Stephen Brashear, Getty Images
A Boeing 737 Max 8 singleaisle plane

Boeing to Meet Regulators, Pilots to Detail 737 Max Fixes

March 25, 2019
The planemaker invited more than 200 pilots, technical leaders and regulators for an informational session Wednesday in Renton, Washington.

Boeing Co. plans to meet this week with customers and regulators to explain the measures it’s taking to get its 737 Max back into service, after the aircraft was grounded following two deadly crashes in less than five months.

The planemaker invited more than 200 pilots, technical leaders and regulators for an informational session Wednesday in Renton, Washington, where the model is built, Boeing said in an emailed statement Monday. The company said it met Saturday with some U.S. and overseas customers.

Boeing and the U.S. Federal Aviation Administration have come under scrutiny over the certification of the 737 Max after crashes of an Ethiopian Airlines flight this month and a Lion Air jet in October raised concerns about an automated safety system on the plane. U.S. air-safety regulators are leaning toward approving Boeing’s changes to software and pilot training for the Max, the Wall Street Journal reported earlier, citing people familiar with the matter.

“We had a productive session this past Saturday and plan to reach all current and many future Max operators and their home regulators,” Boeing said in the statement. “We continue to work closely with our customers and regulators on software and training updates for the 737 Max.”

Airlines around the world are shuffling schedules. American Airlines is extending flight cancellations until April 24 as it waits for information from U.S. authorities about when service can resume, according to a statement. This will mean the cancellation of about 90 flights each day, it said.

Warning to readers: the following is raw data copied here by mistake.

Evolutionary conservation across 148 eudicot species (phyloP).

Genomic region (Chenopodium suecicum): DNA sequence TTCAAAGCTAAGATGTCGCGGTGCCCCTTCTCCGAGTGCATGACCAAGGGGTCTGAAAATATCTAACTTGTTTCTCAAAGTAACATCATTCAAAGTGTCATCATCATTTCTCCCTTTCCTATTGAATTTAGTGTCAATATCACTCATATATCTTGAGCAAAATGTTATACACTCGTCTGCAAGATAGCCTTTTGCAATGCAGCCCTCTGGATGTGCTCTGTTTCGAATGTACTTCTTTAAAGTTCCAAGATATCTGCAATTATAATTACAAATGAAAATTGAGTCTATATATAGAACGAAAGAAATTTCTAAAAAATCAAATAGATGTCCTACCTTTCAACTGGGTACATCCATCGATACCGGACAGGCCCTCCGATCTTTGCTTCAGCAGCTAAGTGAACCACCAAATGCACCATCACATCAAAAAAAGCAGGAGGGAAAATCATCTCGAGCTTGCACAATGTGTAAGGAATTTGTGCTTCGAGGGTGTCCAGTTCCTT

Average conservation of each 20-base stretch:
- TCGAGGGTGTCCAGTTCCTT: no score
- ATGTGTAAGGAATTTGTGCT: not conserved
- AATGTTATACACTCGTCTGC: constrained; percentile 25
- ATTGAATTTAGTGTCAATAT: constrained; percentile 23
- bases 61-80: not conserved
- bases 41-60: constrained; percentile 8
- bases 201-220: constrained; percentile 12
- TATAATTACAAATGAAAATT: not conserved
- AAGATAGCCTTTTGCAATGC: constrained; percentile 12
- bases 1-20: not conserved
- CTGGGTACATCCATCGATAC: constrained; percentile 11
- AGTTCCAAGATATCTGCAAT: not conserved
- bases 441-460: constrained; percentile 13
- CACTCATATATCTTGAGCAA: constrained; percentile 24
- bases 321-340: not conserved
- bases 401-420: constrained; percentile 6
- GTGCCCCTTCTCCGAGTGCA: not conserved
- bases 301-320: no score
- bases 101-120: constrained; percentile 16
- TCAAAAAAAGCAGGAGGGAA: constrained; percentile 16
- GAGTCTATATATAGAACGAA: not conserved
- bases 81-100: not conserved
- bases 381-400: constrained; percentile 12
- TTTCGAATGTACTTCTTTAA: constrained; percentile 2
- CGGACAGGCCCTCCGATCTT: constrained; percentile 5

Norwegian Air Shuttle ASA meanwhile said it will take short-term leases on replacement aircraft while using additional 787 Dreamliners to combine frequencies across the Atlantic. The company is also postponing the sale of six of its older generation 737s to help cover for its 18 grounded Max jets.

The cash-strapped Scandinavian carrier, which was among the first of Boeing’s customers to say that it would seek compensation for the groundings, said it has “a good dialogue” with the airframer and “is confident to reach a constructive agreement.”

New Software

Boeing shares added 1.2% at 9:32 a.m. in New York.

The manufacturer’s planned upgrade for the Max’s software will make its automated stall-prevention feature less aggressive and more controllable. Training will highlight information about when the system engages and how to shut it off, according to the Journal’s report.

The system, which is called the Maneuvering Characteristics Augmentation System, or MCAS, was supposed to counteract a changed center of gravity on the Max, which has larger and more powerful engines than its predecessors.

The software intervenes automatically, without a pilot’s knowledge, when just one of two sensors indicates the aircraft is at risk of a stall. The so-called angle-of-attack vane provided a faulty reading to pilots of the Lion Air plane that crashed in October, according to a preliminary report by Indonesian investigators.

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